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/' Severity of Necrosis of Spathiphyllum 'Petite' Foliage Grown
Under Various Air Temperatures, Fertilization Rates, and Irrigation
R. T. Poole and C. A. Conover1
University of Florida, IFAS
Central Florida Research and Education Center Apopka r
CFERC-Apopka Research Report, RH-90-18 I
Spathiphyllum 'Petite' (Petite or Bennett spathiphyllum) responds '
well to growth regulators, making it a suitable flowering foliage crop for
4 to 10-inch pot production. Since this is one of the more commonly grown
cultivars of spathiphyllum readily controlled by growth regulators,
Spathiphyllum 'Petite' has the potential to become more widely utilized by
the foliage plant industry. Unfortunately, this spathiphyllum hybrid is
much more-susceptible to necrosis of the leaf tips than less versatile
cultivars. Florida growers have noticed 'Petite' tends to develop this
condition much more readily during hot summer months, therefore some
producers have limited production to the cooler season. The following
research attempts to isolate the causal factors of 'Petite' tip necrosis
and find ways to overcome this tendency.
This 4x3x2 factorial experiment with four replications was initiated
on August 24, 1989, when liners of Spathiphyllum 'Petite' were placed in
6-inch plastic pots containing Vergro container mix (Canadian sphagnum peat
moss, coarse grade vermiculite and perlite without superphosphate, Verlite
Co., Tampa, FL 33680), amended with 1 lb. Micromax (Sierra Chemical Co.,
Milpitas, CA 95035) and 7 lbs. dolomite/yd.3. Plants were grown in
glasshouses where they received 1100 ft-c maximum light intensity, air
temperature ranges of 59-82, 64-88, 70-93 or 75-990F, and were watered once
or twice weekly. On September 6, and again on December 18, 1989, plants
were fertilized with 19-6-12 3-month release rate Osmocote (Sierra Chemical
Co., Milpitas, CA 95035) at rates of 2, 4 or 6 g/6-inch pot. Height of
test plants was recorded monthly, starting September 7, 1989, and ending
March 13, 1990. Plant grade, and pH and micromhos/cm of the leachate,
determined by the pour through nutrient extraction method, were recorded at
the conclusion of the experiment in March 1990.
Air temperature, fertilization rate and irrigation frequency all
interacted to create conditions favorable for tip necrosis development.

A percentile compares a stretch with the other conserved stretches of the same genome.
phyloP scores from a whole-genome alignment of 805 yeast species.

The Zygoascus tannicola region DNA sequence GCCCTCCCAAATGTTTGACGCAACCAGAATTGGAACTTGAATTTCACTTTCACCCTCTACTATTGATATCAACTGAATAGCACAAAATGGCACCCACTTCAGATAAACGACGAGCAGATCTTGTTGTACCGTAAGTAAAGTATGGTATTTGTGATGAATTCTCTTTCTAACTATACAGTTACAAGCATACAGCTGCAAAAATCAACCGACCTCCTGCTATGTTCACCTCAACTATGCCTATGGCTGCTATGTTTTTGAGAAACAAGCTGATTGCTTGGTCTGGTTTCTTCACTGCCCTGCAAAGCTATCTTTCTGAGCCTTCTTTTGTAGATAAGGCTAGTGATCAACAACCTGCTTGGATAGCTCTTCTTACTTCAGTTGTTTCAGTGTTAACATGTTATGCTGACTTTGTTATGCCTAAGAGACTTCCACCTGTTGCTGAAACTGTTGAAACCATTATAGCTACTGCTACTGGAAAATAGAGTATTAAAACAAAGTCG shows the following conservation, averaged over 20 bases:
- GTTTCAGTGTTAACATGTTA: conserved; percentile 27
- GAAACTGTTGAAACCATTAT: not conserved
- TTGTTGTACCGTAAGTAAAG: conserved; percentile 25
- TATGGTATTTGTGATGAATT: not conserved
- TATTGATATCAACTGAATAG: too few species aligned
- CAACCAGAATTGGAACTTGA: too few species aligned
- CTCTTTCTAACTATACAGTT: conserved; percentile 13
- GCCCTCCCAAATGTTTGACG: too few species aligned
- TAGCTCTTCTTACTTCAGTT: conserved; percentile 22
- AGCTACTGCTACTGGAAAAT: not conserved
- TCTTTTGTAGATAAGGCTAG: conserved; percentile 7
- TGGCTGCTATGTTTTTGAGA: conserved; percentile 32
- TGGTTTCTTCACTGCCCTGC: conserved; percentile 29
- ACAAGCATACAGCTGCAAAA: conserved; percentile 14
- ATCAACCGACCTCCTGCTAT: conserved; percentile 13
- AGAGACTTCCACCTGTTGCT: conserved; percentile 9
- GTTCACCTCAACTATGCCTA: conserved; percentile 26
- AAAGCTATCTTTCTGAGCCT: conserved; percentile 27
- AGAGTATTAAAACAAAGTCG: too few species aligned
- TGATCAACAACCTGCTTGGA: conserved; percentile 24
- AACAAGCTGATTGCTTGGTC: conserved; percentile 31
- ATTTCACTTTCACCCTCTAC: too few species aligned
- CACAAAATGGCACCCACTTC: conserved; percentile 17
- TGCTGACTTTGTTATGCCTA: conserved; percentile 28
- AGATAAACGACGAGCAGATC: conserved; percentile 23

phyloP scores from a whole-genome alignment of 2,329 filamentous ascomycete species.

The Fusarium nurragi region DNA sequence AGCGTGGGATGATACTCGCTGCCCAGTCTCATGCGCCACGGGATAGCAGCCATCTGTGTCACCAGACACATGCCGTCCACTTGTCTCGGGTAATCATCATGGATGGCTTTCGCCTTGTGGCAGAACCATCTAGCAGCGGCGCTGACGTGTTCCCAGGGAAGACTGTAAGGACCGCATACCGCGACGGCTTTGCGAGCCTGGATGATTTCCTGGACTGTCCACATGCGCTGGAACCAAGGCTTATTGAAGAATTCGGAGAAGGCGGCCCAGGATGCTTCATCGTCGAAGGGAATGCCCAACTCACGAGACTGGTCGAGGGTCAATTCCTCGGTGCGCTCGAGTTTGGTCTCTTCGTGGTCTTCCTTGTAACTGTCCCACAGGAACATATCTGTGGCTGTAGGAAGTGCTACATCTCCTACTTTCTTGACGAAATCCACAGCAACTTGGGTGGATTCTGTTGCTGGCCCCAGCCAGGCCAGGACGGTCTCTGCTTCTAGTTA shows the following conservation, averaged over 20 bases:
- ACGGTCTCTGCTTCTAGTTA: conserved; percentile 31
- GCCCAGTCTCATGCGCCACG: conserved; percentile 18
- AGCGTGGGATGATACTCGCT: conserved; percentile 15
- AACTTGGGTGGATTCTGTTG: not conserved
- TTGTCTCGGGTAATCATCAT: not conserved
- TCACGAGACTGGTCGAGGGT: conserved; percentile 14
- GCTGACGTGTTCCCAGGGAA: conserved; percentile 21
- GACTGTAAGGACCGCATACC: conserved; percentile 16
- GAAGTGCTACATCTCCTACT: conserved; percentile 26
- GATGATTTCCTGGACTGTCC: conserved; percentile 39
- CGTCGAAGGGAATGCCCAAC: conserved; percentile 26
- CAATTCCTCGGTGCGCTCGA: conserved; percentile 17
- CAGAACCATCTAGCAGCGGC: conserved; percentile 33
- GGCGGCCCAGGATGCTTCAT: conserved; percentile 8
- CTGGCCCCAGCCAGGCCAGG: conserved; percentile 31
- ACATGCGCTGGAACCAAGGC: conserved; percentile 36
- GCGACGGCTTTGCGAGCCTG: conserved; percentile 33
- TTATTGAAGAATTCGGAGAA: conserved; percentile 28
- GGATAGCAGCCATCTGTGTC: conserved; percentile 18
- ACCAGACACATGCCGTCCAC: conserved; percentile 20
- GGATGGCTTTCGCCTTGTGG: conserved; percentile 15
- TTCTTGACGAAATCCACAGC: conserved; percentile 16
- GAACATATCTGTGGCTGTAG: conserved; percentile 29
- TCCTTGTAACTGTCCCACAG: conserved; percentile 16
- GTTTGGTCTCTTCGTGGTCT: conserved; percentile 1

Poorest quality plants having the most tip necrosis were produced with the
highest temperature ranges and fertilizer rates tested, and watered only
once a week (Table 1). Best quality 'Petite' plants having no tip necrosis
were produced utilizing the more moderate temperature ranges, the highest
fertilization rate tested, and watered twice a week.
Higher air temperatures, up to a point, cause plants to increase
their photosynthesis and respiration rates. This increase in metabolic
rate creates the potential for excess metabolites to collect in delicate
new tissue forming at the growing tips of plants. Excess solute
accumulation in developing tissues may cause the damage resulting in tip
Professor of plant Physiology, and Professor and Center Director,
respectively. Central Florida Research and Education Center, 2807 Binion
Road, Apopka, FL 32703.
necrosis. Florida producers can predispose the plants to this problem in
the summertime, when high air temperatures are unavoidable, by combining
higher fertilization levels with infrequent watering schedules. As the
growing medium dries its' soluble salts become more concentrated,
especially in lightweight growing media, where a 50% loss in soil moisture
approximately doubles the salts concentration. Soluble salts levels of the
leachate from the media of pots growing 'Petite' were highest when plants
received the higher temperature ranges and fertilization rates, and were
watered only once a week (Table 2). This production regime also produced
the lowest quality plant material having the most tip necrosis. Frequent
waterings leach soluble salts from the growing media, hence fewer ions are
incorporated into the transpiration stream, so tissue damage is less likely
Data recorded for height support these findings. Tallest plants
were produced utilizing a temperature range of 70 to 930F and watered twice